2. 2. SOUNDOFF! May 15, 2014 Commander’s Column Contents News.............................. 3 Sports...................................14 Crime Watch.................. 3 Movies..................................19 Community..................17 Classified..............................21 Editorial Staff Garrison Commander Col. Brian P. Foley Garrison Command Sgt. Maj. Thomas J. Latter Public Affairs Officer Chad T. Jones Chief, Command Information Philip H. Jones Assistant Editor Senior Writer Rona S. Hirsch Staff Writer Lisa R. Rhodes Staff Writer Brandon Bieltz Design Coordinator Timothy Davis Supple­mental photography provided by The Baltimore Sun Media Group Advertising General Inquiries 410-332-6300 or email If you would like information about receiving Soundoff! on Fort Meade or are experiencing distribution issues, call 877-886-1206 or e-mail Office hours are Monday through Friday, 8 a.m. to 4 p.m., and Saturday through Sunday, 8 a.m. to 12 p.m. Printed by offset method of reproduction as a civilian enterprise in the interest of the personnel at Fort George G. Meade, Maryland, by The Baltimore Sun Media Group, 501 N. Calvert St., Baltimore, MD 21278, every Thursday except the last Thursday of the year in conjunction with the Fort Meade Public Affairs Office. Requests for publication must reach the Public Affairs Office no later than Friday before the desired publication date. Mailing address: Post Public Affairs Office, Soundoff! IMME-MEA-PA, Bldg. 4409, Fort Meade, MD 20755-5025. Telephone: 301-677-5602; DSN: 622-5602. Everything advertised in this publication must be made available for purchase, use or patronage without regard to race, creed, color, national origin, marital status, handicap or sex of purchaser, user or patron.A confirmed violation or rejection of this policy of equal opportunity by an advertiser will result in the refusal to print advertising from that source. Printed by The Baltimore Sun Co., LLC, a private firm, in no way connected with the Department of the Army. Opinions expressed by the publisher and writers herein are their own and are not to be considered an official expression by the Department of the Army. The appearance of advertisers in the publication does not constitute an endorsement by the Department of the Army of the products or services advertised. You can also keep track of Fort Meade on Twitter at and view the Fort Meade Live Blog at Soundoff!´ Guaranteed circulation: 11,285 Many of you have seen the new apartment complex under construction at the corner of Mapes Road and Cooper Avenue, where the leasing office recently opened to answer questions and begin leas- ing properties that will become available this June. This is not a barracks. Reece Crossings is an apartment complex con- structed by Corvias Military Living through the Army’s Residential Community Initiative program. It will be specifically for unaccompanied, service members E-1 to E-5, who have been provided Certificates of Non-Availabilty and are authorized Basic Allowance for Housing to reside out of the barracks. Fort Meade currently does not have enough barracks space to house all of the unaccompanied, junior enlisted service members assigned here for duty; more than 1,000 service members are already living out of the barracks with approved CNAs. As the cyber operations center of gravity for our nation, junior enlisted service member growth at Fort Meade is expected to continue in future years. However, currently there are no approved projects for additional permanent-party barracks construc- tion, which means more service members are trying to occupy the same space. The logical conclusion then is more junior enlist- ed service members being authorized CNAs and granted BAH. Who will be authorized to move out of the barracks is based on requests by the service member’s chain of command with final approval of all CNAs resting with the garrison commander. In the past, partner commands were allowed to manage their own service barracks at 95 percent occupancy and approve CNAs internally. That has changed and continues to change since the implementation of the new First Sergeant Barracks Program 2020 across the Army. Due to the old system, the majority of the junior enlisted military members living out of the bar- racks in the neighboring communities are Sailors and Airmen. That is because in those branches it is more common for E-4s and E-5s to be allowed and encouraged to live on their own. The garrison is in the process of giving the sister services on Fort Meade more barracks space, which they would be responsible for filling based on their increased footprint over the past 10 years of growth. Over the course of the coming year, these numbers will become more equitable across the services as more E-4s in the Navy and Air Force inbound to Fort Meade reside in barracks and more E-5 Army and Marines are authorized CNAs to move out — provided the garrison as a whole maintains 95 percent occupancy for the barracks. At this time, the garrison — working with the partner units — is reviewing inbound person- nel for the sum- mer PCS cycle to identify needed space for project- ed junior enlisted who occupy the barracks and reviewing options to move up those service mem- bers who have demonstrated the maturity and responsibility to take the next step and be granted authorization to move out of the barracks. While leaders cannot make living at Reece Cross- ings a requirement for receiving a CNA, these apart- ments are all inclusive, brand new, don’t require a vehicle to get to and from duty, and are priced at a rate below BAH so as to put money back into a junior service member’s pocket — which makes them an excellent choice. Corvias Reece Crossings apartments is currently leasing with occupancy to start taking place in its initial buildings by the first week of June. Some of the changes they have made, based on their interaction with enlisted members of all ranks and organizations such as Better Opportunity for Single Service Members on the garrison, include: permis- sion to now have pets, and a special offer to assist service members currently living off post in break- ing their lease to move into these new facilities. If you haven’t visited the leasing office, you need to stop by and see what they have to offer. The clubhouse will be completed this month and avail- able for viewing as well. Reece Crossings — Not a Barracks Garrison command Sgt. maj. thomas j. latter Commander’s Open Door Garrison Commander Col. Brian P. Foley has an open door policy. All service members, retirees, government employees, family members or community members age 18 or older are invited to address issues or concerns to the commander directly by visiting Foley’s office on Mondays from 4 to 6 p.m. at garrison headquarters in Hodges Hall, Bldg. 4551, Llewellyn Avenue. Visitors are seen on a first-come, first- served basis. No appointment is necessary. For more information, call 301-677-4844.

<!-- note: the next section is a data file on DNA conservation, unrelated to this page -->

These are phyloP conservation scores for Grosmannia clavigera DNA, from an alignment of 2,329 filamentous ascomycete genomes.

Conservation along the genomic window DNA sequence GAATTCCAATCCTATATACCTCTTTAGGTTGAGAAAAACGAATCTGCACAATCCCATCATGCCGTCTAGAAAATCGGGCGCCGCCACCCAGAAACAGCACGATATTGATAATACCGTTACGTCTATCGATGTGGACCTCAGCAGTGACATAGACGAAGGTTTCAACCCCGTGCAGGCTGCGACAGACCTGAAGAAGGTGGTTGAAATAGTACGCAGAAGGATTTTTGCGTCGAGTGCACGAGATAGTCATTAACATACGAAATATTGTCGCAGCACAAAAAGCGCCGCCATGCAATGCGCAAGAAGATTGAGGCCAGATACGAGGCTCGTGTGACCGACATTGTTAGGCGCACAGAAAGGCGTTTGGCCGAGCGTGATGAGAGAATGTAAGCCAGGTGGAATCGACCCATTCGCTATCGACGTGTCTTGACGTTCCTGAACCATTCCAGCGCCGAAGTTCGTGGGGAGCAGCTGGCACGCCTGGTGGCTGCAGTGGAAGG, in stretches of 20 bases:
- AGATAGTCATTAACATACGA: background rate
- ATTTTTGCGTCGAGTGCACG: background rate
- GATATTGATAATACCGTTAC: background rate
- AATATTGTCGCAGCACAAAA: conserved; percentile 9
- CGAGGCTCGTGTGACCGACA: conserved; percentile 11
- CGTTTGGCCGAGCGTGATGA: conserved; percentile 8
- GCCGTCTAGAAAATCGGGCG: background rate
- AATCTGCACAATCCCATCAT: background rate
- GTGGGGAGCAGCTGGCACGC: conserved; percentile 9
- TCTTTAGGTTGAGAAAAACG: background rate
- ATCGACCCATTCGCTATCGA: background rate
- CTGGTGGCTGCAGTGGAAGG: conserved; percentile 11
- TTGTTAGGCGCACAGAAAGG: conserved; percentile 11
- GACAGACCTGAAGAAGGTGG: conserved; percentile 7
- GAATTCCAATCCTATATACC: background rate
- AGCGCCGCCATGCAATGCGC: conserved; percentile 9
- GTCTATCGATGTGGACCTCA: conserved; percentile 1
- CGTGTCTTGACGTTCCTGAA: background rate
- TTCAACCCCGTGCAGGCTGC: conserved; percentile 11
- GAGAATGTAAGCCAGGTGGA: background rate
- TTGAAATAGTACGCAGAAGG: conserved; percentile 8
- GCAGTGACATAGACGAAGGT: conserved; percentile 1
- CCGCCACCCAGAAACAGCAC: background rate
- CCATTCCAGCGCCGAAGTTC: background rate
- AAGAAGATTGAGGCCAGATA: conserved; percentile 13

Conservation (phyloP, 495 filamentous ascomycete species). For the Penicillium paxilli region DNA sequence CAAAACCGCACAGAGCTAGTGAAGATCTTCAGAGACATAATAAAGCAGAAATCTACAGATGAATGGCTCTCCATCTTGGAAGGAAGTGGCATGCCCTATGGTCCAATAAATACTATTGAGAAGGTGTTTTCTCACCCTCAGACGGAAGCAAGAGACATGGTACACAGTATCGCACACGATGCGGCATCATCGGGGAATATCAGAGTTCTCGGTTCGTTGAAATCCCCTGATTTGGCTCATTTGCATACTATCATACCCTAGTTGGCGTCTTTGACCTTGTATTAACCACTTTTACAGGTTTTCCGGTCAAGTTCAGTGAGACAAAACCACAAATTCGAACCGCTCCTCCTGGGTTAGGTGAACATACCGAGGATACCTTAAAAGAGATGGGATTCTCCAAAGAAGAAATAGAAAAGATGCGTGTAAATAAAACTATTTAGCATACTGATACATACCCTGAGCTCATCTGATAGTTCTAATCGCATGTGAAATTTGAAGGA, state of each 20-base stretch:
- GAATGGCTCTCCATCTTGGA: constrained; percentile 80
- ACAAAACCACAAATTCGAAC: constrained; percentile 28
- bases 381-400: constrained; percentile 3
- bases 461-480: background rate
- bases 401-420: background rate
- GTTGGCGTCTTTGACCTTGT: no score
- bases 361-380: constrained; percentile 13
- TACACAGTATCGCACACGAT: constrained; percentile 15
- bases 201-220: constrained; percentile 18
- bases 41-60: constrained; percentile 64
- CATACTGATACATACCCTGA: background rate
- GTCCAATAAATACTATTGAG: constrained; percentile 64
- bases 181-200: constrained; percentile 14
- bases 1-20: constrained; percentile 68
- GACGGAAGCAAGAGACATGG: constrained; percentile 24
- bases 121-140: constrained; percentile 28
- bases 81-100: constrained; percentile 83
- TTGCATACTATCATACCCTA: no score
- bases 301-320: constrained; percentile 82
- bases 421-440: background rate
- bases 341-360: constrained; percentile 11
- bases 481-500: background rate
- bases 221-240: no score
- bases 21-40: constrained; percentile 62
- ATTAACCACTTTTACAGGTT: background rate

3. 3. May 15, 2014 SOUNDOFF! News By Lisa R. Rhodes Staff Writer Nearly 400 military spouses and other DoD ID cardholders attended Fort Meade’s annual Military Spouse Job Fair on May 7 to land a job or advance a career. This year’s attendance increased 15 per- cent compared to last year, said Julie Yates, Fort Meade’s Navy Family Employment program manager who coordinated the event. More than 60 employers attended the event. “I feel the job fair gets better and bet- ter each year,” Yates said. “Not only have the numbers increased, but we get more employers who want to participate.” The four-hour event was sponsored by the Navy Information Operations Com- mand Maryland’s Fleet Family Sup- port Center; Directorate of Family and Morale, Welfare and Recreation; Army Community Service; Fort Meade Alliance; Corvias Military Housing; Department of Labor, Licensing and Regulation Anne Arundel One Stop Career Centers; and Anne Arundel Workforce Development Corporation. Capt. Donald Elam, commanding offi- cer of NIOC Maryland, welcomed the employers and participants. “I would like to thank the employers for being here to support the hiring of military spouses,”Elam said. “The military spouse is an important role within the military family. Military spouses are just as experienced, educated, hard-working and dependable as our veterans. It is important that our spouses have the opportunity to have a career and not just a job.” The guest speaker was Leonard J. Howie III, secretary of the Maryland Department of Labor, Licensing and Regulation and a veteran. Howie spoke about Gov. Martin O’Malley’s commitment to supporting Maryland’s veterans and military spouses, and reducing unemployment within the state’s military community. “Today’s job fair is an important step in the right direction for achieving the governor’s goal of reaching full employ- ment for veterans in Maryland by the end of 2015,” Howie said. “Military spouses make great employees because they are the backbone of our armed forces. ...They are committed to the success of this country while maintaining multiple responsibilities on the home front. “They adapt easily to new situations in addition to providing unique skill sets that can give companies the competitive edge that is needed to thrive,” Howie said. The Veterans Full Employment Act, signed by O’Malley, allows recently sepa- rated veterans and the spouses of currently serving members of the military — includ- ing active-duty Reservists and National Guardsmen — to receive expedited occu- pational and professional licenses and certificates from the state. The law allows the state’s occupational and professional licensing units to expe- dite licenses for military spouses who are actively licensed in other states. Howie said that to date, more than 100 veterans or veterans’ spouses have received licenses through the law. Tina Sivilli, a recruiter for the Mosaic Technologies Group, which provides con- sulting and technical services to govern- ment and commercial clients, said the Fulton-based company prefers to hire veterans and military spouses because they often possess the technical and people skills required for many of its jobs. Sivilli also said that the military com- munity is familiar with the process of attaining and maintaining a security clear- ance, which is critical for technical and IT positions. The company came to the job fair, in part, to recruit military spouses for an opening for proposal coordinator to work with external clients and for an IT office position. Sivilli said she was hopeful because Job fair for military spouses draws 60 employers photos by steve ellmore Nearly 400 military spouses and other DoD ID cardholders participate in the Military Spouse Job Fair at McGill Training Center. More than 60 employers came to the event seeking job candidates in fields ranging from military intelligence and law enforcement to health care and business. several military spouses who visited the company’s booth were promising candi- dates for the jobs. FranchaunArmstead,arecruiterforiJet, an operational risk management solutions company based in Annapolis and a former military spouse, said she understands the challenges many military spouses face in landing a job and pursuing a career. “I know what it’s like to move from place to place and try to find employ- ment,” Armstead said. “I’ve been on the other side of the table.” Armstead said one military spouse, who left her resume, was looking for a part-time teaching position. Although iJet is not a fit for this spouse, Armstead said she would talk to her col- leagues to see if anyone can help her. “With networking, I think we can find her something,” she said. Shani Herbert, a military spouse who moved to Fort Meade from Fort Bragg, N.C., two months ago, came to the job fair to look for a job as an intelligence analyst. “I’m just looking to get back into the job market in this location, so it’s a new experience,” she said. “I think the job fair is fantastic. It’s a good way to bring aware- ness to the skills of military spouses.” Leonard J. Howie III, secretary of the Maryland Department of Labor, Licensing and Regulation, talks about the importance of hiring veterans and military spouses at the Military Spouse Job Fair on May 7. May 12, Larceny of private property: Two green chairs, which were left unsecured and unattended, were stolen from the victim’s front porch. May 12, Larceny of pri- vate property: The victim stated person(s) unknown by unknown means entered his quarters and removed a 14-inch, Hewlett-Packard Pavilion laptop computer. CommunityCommunity Crime Watch Compiled by the Fort Meade Directorate of Emergency Services For week of May 5-11: • Moving violations: 47 • Nonmoving violations: 14 • Verbal warnings for traffic stops: 21 • Traffic accidents: 7 • Driving on suspended license: 0 • Driving on suspended registration: 1 • Driving without a license: 0